Levamisole, used to deworm cattle, pigs and sheep, is found in 80 percent of the U.S. cocaine supply, ABC News reported Thursday. The drug can rot skin off of noses, ears and cheeks.
"It's probably quite a big problem, and we just don't know yet how big a problem it really is," Dr. Noah Craft, a dermatologist with the Los Angeles Biomedical Research Institute, told ABC.
While six patients in the coastal metropolises have presented with the dark purple patches of dying flesh, Craft warned "it's not just in New York and LA. It's in the cocaine supply of the entire U.S."
The flesh rot is caused by an immune system reaction to the drug, which attacks blood vessels in the skin, causing it to starve and suffocate -- but not all users will experience such effects.
Studies in rats indicate the drug may act on the same brain receptors as cocaine, explaining why some drug dealers would cut their cocaine with levamisole to stretch their supplies.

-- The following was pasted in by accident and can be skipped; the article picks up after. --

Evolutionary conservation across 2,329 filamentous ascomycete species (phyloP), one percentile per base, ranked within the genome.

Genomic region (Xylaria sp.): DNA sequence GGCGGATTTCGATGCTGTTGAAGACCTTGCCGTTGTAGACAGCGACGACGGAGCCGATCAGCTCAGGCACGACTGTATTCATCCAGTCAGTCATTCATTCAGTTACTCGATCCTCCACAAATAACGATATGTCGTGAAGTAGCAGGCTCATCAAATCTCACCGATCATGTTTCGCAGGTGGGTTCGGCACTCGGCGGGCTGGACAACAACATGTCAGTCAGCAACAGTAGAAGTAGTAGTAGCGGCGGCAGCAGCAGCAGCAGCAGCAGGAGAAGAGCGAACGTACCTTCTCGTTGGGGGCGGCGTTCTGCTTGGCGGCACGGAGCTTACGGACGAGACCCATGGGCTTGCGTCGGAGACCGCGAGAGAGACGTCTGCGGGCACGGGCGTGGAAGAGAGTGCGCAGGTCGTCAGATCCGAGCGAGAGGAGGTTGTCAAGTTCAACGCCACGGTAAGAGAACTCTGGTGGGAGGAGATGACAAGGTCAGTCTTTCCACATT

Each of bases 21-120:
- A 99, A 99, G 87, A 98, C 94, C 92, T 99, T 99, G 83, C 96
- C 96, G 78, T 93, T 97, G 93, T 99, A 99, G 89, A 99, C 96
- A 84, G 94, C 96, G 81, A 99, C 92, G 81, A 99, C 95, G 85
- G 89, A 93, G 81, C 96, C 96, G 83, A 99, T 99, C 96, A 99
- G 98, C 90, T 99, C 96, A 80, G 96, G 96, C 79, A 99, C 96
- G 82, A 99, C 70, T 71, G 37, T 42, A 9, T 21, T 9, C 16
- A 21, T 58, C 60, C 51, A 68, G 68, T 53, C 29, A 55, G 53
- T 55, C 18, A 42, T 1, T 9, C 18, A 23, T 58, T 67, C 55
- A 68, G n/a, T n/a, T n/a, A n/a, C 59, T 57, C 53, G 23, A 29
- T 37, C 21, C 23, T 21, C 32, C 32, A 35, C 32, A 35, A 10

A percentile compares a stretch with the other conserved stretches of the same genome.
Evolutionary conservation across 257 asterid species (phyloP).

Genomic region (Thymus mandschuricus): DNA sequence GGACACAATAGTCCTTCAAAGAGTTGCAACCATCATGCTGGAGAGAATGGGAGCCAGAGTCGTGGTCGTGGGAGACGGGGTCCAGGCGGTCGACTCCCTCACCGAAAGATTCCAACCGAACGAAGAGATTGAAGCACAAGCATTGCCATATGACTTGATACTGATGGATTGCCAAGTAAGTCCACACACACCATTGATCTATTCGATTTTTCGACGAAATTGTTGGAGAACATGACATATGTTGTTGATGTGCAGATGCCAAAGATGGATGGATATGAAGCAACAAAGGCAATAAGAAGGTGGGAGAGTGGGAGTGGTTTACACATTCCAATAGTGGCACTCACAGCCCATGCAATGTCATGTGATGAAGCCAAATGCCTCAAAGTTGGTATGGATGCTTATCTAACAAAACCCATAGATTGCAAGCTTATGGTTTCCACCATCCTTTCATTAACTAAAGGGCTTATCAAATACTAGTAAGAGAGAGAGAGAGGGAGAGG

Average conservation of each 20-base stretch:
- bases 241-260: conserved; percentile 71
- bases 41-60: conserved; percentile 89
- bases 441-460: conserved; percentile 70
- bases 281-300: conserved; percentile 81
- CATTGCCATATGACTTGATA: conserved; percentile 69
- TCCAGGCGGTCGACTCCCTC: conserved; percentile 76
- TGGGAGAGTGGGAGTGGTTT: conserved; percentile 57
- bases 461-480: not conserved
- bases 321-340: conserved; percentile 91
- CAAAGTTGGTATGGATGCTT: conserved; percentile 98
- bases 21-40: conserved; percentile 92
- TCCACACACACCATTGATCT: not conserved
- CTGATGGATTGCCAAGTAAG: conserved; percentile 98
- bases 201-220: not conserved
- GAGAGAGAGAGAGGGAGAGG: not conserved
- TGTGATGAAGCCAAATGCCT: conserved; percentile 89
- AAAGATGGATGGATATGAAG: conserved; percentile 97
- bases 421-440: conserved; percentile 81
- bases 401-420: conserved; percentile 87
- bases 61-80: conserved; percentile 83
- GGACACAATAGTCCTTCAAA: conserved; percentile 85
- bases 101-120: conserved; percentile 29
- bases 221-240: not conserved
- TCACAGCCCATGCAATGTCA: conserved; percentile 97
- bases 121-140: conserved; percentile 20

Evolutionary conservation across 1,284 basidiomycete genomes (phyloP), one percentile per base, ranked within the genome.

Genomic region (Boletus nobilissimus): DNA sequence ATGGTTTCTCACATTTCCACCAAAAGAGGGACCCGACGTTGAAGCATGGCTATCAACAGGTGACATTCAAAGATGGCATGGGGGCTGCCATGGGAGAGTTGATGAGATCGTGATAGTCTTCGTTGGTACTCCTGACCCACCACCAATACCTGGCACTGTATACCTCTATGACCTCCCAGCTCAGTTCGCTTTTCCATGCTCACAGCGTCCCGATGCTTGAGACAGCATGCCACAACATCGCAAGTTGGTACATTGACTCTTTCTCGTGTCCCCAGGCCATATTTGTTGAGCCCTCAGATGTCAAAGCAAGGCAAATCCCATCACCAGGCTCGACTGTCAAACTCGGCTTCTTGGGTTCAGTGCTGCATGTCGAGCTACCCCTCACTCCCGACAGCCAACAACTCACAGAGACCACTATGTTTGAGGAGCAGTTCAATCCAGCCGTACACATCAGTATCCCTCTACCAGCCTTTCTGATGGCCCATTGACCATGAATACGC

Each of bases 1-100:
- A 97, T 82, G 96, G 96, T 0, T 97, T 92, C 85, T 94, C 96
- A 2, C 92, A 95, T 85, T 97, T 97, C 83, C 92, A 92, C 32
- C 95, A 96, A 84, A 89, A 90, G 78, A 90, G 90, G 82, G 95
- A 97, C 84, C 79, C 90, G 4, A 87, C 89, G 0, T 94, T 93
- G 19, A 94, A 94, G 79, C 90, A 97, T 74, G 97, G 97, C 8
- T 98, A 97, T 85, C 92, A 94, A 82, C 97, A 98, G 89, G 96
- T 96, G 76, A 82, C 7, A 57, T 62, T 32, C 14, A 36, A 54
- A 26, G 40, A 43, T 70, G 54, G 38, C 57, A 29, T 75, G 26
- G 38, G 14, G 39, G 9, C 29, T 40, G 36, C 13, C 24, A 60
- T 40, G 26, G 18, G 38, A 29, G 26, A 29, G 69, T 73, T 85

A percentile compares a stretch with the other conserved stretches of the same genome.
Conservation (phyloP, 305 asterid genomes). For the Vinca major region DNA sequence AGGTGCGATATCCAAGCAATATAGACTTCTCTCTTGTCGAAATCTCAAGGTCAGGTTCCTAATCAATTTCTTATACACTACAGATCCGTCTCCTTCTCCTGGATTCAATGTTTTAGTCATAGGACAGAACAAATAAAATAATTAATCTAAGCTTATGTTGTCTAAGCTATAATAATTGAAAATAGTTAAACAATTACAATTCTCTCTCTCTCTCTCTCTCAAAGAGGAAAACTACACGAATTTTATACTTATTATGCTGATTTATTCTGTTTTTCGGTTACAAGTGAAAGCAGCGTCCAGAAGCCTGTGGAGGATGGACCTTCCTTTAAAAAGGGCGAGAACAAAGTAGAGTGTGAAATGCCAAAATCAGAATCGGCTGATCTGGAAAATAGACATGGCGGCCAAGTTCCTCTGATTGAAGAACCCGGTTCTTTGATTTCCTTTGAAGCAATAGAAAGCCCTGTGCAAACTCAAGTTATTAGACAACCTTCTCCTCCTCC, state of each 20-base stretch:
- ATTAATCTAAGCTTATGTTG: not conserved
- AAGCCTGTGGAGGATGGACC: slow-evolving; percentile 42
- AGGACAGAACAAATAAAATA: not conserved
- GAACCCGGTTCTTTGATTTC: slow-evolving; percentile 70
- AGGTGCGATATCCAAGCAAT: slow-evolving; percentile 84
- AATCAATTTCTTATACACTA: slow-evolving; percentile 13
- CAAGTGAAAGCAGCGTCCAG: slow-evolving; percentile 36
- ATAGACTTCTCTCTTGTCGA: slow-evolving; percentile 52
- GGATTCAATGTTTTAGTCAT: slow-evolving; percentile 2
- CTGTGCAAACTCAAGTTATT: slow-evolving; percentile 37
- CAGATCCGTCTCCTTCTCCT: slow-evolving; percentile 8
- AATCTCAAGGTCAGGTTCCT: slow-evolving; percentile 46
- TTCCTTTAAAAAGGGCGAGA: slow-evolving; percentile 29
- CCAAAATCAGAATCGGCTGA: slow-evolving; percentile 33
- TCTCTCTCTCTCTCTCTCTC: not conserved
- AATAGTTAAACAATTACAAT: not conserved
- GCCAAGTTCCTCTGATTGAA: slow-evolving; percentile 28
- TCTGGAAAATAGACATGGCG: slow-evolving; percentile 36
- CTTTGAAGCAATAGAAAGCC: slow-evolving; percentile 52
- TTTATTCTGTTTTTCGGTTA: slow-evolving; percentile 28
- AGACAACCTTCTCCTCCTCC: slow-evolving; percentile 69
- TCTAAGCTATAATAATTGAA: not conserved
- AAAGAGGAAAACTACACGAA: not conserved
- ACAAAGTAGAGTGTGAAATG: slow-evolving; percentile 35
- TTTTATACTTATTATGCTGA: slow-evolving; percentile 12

"We don't know who this is going to happen to," Dr. Lindy Fox, a University of California, San Francisco, dermatologist who first discovered the connection, told ABC, adding one patient's entire body was consumed by black, dying flesh.
The skin does heal when the drug is removed from the system, leaving behind a shiny scar.
But when it is active, it has deleterious effects on the immune system, preventing bone marrow from creating white blood cells.
"It's a little bit like having HIV," said Craft. "About 10 percent of those patients will die from severe infections. They may be walking around like a time bomb."